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High-power attenuators

April 1, 2008

Most attenuators on the market rely on thick or thin film-resistive designs screen-printed or deposited on a flat ceramic, much of which is Beryllium Oxide (BeO). This has special handling, processing and disposal requirements. While the topology is suitable for lower power, extending attenuator performance to more than 1kW can be difficult and expensive.

There is another attenuator configuration option that provides high average power and high peak power capability at a cost-effective price, using standard, off-the-shelf products. This article explains how to configure a high-power attenuator system from 1kW to 200kW for use in high-power applications above 1kW with readily available components.

Selecting an RF dummy load

The first step is choosing an RF dummy load for the maximum rated peak and average power. (See Figure?1.) Oil dielectric loads are readily available for power levels up to 12.5kW. Alternatively, forced-air cooled loads, heat exchangers (self-contained water-cooled loads) or water-cooled loads achieve power levels of 125kW and more. This attenuation system will use standard dummy loads, and customization isn't required.

Specify the load's connector

The second step is to specify the load's connector as either 1-5/8in or 3-1/8in EIA flange. The attenuation system uses an intermediate rigid line section that is based on either a 1-5/8in or 3-1/8in line size. Choose the intermediate line size based on your power attenuation requirements. A 1-5/8in EIA flange connector can be used on a load for up to about 30kW and the 3-1/8in EIA flange connector for up to 75kW.

Identifying the flanged rigid line section

The third step involves selecting either a 1-5/8in or 3-1/8in flanged rigid line section to attach to the load. Once the load's connector has been specified, it's time to attach what will become part of a coupler/sensor assembly: a coaxial rigid line section designed to mate to the dummy load. This line section can be supplied in a variety of configurations, such as single, dual or triple socket, but for simplicity, select a single socket rigid line section with EIA flange connectors. Between the rigid line and the dummy load connector a coupling assembly will be needed that includes all the bolts and mechanical hardware to mate the two flange connectors.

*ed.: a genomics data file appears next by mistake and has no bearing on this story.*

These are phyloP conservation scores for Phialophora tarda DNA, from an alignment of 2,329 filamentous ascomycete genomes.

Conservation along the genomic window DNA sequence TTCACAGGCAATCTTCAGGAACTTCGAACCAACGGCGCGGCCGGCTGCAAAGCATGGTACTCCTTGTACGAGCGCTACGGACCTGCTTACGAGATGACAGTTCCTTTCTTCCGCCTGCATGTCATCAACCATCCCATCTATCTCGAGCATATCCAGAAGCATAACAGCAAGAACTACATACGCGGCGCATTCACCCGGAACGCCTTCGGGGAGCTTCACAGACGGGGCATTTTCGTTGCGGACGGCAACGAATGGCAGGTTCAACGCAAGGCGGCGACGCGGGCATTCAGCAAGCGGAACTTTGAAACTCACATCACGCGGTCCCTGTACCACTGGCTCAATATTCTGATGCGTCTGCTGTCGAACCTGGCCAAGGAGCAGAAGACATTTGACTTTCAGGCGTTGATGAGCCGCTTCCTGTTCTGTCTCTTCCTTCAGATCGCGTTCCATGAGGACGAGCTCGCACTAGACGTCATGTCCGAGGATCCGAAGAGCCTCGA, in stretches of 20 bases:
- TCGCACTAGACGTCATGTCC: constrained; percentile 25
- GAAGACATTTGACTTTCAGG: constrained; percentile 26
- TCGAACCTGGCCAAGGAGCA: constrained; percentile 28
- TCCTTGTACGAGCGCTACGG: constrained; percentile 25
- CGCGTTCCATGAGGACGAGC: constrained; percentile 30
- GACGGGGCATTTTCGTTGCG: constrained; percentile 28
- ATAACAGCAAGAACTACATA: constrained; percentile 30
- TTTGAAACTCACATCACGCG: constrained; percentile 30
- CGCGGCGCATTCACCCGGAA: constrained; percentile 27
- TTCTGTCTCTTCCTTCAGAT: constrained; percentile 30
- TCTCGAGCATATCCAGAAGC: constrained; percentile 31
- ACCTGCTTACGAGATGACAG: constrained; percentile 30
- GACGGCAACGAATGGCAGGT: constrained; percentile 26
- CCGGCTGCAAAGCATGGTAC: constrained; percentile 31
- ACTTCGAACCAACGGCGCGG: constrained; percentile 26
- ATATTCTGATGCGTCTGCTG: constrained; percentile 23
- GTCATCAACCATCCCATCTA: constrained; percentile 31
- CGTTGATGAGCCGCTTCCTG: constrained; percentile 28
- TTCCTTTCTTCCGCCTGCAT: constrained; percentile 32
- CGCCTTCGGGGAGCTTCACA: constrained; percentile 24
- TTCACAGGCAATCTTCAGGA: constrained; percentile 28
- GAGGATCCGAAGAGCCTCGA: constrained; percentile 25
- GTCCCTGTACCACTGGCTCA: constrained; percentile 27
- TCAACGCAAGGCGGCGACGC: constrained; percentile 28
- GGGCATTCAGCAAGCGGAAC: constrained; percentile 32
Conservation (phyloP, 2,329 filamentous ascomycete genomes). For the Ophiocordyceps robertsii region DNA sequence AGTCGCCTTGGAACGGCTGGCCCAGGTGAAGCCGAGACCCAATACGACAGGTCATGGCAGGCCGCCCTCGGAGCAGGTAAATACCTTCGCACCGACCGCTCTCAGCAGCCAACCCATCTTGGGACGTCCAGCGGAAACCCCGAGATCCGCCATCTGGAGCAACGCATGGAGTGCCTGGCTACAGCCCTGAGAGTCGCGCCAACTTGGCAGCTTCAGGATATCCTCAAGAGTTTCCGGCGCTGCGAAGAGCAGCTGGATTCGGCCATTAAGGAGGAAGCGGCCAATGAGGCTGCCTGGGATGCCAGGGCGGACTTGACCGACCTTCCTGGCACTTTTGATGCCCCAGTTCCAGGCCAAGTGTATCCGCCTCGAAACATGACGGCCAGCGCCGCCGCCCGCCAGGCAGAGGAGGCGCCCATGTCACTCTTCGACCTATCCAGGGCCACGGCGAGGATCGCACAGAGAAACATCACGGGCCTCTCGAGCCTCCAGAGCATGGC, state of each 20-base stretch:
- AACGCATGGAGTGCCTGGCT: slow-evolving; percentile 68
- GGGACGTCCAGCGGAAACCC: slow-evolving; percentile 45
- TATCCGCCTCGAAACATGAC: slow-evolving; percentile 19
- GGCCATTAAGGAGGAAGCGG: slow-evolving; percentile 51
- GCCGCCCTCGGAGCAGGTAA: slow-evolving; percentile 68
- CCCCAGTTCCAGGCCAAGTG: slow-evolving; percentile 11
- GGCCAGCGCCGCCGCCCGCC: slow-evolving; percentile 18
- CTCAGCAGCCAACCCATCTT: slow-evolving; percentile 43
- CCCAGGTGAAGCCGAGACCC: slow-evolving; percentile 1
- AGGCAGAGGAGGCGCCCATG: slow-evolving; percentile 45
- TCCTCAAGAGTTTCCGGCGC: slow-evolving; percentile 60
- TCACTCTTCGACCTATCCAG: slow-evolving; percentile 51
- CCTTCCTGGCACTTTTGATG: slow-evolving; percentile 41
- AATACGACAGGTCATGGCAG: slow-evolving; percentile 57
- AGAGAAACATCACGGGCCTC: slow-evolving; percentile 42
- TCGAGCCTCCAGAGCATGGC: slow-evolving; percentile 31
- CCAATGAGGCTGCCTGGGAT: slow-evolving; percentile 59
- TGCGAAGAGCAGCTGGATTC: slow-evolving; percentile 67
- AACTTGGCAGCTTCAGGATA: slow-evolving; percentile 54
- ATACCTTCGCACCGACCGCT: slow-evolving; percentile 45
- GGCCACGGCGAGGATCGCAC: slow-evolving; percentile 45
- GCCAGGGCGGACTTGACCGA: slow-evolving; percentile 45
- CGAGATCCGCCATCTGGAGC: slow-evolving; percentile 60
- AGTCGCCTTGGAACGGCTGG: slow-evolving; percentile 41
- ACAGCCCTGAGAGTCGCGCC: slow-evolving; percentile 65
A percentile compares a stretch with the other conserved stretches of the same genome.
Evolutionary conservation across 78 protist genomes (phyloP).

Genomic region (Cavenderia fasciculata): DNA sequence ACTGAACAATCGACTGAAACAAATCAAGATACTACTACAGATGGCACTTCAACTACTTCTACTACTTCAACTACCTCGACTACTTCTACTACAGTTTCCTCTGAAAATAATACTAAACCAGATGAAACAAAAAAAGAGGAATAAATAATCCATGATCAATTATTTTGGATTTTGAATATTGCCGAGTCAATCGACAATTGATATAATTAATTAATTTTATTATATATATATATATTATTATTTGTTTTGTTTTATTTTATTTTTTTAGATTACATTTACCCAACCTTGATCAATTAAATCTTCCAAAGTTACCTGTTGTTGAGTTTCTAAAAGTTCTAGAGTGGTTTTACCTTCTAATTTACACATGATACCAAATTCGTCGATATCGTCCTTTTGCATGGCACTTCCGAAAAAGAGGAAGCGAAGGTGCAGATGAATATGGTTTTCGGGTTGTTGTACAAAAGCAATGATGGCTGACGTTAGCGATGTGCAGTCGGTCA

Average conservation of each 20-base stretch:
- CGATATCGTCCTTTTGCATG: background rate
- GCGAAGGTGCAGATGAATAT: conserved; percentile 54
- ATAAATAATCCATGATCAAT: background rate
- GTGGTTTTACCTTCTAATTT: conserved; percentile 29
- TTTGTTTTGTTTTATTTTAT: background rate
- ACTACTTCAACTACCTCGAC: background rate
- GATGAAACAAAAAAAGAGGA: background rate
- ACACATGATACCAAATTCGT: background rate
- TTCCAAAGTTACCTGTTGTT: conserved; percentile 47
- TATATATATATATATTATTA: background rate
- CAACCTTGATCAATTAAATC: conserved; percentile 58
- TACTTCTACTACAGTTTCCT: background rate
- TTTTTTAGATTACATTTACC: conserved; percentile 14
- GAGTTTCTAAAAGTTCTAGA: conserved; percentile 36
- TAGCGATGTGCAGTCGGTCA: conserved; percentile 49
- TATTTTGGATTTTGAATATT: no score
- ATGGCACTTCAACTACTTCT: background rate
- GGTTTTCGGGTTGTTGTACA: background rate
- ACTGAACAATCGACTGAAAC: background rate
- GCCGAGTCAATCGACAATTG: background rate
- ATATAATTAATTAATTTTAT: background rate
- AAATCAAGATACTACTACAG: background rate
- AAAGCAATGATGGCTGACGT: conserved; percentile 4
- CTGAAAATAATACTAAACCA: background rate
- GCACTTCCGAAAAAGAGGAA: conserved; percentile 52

Choosing an RF sampling element

The fourth step is picking an RF sampling element to plug into the line section. An RF sampling element is typically a nondirectional device that has a broadband coupling loop or plate that parallels the center conductor of the rigid line. To be broadband and have negligible effect on insertion loss and VSWR, its mechanical dimensions are held to a tight tolerance. Once inserted into the line section, this portion of the assembly becomes a 2MHz to 1GHz nondirectional coupler, capable of operating up to the power rating of the load. The elements, called X-Tractors, have a variable set screw to allow for minor adjustments of +/-8dB from their preset coupling value of 49dB for the 1-5/8in size and 56dB for the 3-1/8in line. (See Figure 2.) The attenuated signal output is via a BNC female connector on the top of the element. In theory, it is possible to further reduce the signal level by attaching a standard BNC fixed attenuator to the element. The attenuator should be rated for 2W.

Deciding on an input connector

The next step is an optional one: choosing an input connector for the rigid line section. The rigid line is ready to accept a 1-5/8in or 3-1/8in coupler and line section, but for convenience, the input to the rigid line section can be more of a standard coaxial type, such as an N, HN, LC or 7/16 type, or a larger between series adapter can be specified up to 6-1/8in line size. Note that an additional adapter will be required for this portion of the assembly.


Specifying a cost-effective, high-power attenuator does not require custom products, long lead times, multiple vendors or nonrecurring engineering (NRE) costs. Standard, off-the-shelf products that are properly matched together can save project cost, time and space.

Dave Distler is the sales and marketing manager for Coaxial Dynamics.

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